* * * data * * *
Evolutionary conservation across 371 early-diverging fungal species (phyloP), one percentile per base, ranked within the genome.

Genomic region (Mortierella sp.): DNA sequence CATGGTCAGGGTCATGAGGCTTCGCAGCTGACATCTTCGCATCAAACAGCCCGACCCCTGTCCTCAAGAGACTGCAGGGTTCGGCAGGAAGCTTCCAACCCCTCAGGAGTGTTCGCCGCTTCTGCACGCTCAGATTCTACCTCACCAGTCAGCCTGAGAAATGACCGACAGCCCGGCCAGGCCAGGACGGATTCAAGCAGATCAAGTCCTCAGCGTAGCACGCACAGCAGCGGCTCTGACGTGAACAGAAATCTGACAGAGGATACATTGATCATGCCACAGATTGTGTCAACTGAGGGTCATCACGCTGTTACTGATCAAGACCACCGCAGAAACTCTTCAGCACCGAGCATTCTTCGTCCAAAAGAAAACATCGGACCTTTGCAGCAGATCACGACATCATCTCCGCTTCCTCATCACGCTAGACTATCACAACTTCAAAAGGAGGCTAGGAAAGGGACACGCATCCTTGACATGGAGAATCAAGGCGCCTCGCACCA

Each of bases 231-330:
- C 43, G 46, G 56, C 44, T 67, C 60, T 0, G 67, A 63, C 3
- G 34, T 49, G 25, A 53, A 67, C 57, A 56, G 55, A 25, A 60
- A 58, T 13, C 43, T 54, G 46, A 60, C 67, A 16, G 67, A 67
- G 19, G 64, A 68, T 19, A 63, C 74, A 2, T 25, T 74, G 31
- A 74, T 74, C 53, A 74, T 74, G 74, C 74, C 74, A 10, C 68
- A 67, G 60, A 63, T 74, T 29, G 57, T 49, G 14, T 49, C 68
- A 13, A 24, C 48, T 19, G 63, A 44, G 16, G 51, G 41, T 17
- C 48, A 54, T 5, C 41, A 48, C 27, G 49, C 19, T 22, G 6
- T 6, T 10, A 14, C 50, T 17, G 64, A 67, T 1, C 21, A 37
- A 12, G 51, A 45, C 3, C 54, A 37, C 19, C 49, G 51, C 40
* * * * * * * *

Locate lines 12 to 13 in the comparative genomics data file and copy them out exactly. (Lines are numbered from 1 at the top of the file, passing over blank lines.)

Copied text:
- T 6, T 10, A 14, C 50, T 17, G 64, A 67, T 1, C 21, A 37
- A 12, G 51, A 45, C 3, C 54, A 37, C 19, C 49, G 51, C 40